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Thursday, Feb 23, 2017
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Abe Brown, longtime Tampa educator and minister, dead at 83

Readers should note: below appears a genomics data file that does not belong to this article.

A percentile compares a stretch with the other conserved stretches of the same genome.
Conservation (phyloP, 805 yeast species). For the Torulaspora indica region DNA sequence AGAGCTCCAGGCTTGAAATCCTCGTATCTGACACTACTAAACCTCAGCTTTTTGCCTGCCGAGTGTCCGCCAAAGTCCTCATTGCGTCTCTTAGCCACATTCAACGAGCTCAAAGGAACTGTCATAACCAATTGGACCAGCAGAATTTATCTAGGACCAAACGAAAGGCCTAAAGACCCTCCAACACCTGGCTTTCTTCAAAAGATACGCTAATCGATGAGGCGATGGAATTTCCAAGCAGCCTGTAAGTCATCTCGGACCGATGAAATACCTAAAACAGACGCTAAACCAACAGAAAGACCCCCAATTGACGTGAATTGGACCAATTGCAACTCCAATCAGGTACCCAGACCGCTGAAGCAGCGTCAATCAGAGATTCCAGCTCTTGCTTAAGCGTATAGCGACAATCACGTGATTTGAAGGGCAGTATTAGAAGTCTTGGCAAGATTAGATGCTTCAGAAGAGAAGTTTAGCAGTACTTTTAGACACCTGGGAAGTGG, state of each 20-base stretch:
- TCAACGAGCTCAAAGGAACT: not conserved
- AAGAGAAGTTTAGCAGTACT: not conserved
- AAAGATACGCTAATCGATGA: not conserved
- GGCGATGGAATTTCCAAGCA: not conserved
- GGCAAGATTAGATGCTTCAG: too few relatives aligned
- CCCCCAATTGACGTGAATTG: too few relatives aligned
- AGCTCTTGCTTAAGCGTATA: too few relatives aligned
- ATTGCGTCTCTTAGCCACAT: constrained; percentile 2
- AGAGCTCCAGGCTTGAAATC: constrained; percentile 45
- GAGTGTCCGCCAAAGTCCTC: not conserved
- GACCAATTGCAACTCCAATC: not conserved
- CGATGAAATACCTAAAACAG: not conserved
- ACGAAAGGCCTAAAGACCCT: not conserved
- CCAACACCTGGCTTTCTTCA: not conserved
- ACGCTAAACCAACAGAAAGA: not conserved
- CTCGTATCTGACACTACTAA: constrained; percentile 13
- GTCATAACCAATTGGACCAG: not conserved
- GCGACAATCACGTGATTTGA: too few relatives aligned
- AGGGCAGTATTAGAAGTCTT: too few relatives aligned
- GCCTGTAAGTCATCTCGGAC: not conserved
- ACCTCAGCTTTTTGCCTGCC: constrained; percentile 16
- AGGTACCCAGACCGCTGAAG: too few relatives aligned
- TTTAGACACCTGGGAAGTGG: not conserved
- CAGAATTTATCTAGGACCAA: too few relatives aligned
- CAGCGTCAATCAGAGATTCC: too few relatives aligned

TAMPA - The boys on the Middleton High School football team knew when they were up to no good. Like hanging out at the local pool hall or sneaking a smoke on the back stoop of an empty house. Someone else knew, too. Their no-nonsense coach: Abe Brown. And, inexplicably, here he would come from in the distance, driving his car right to the scene of their mischief. "It's like he had some kind of radar," recalled Lloyd Mumphord, a 1965 graduate of the once all-black high school in Tampa who would go on to play 10 years in the National Football League. "He made it his business to make sure we stayed straight," Mumphord said. "He found summer jobs for us to keep us out of trouble and always kept tabs on us. And it worked."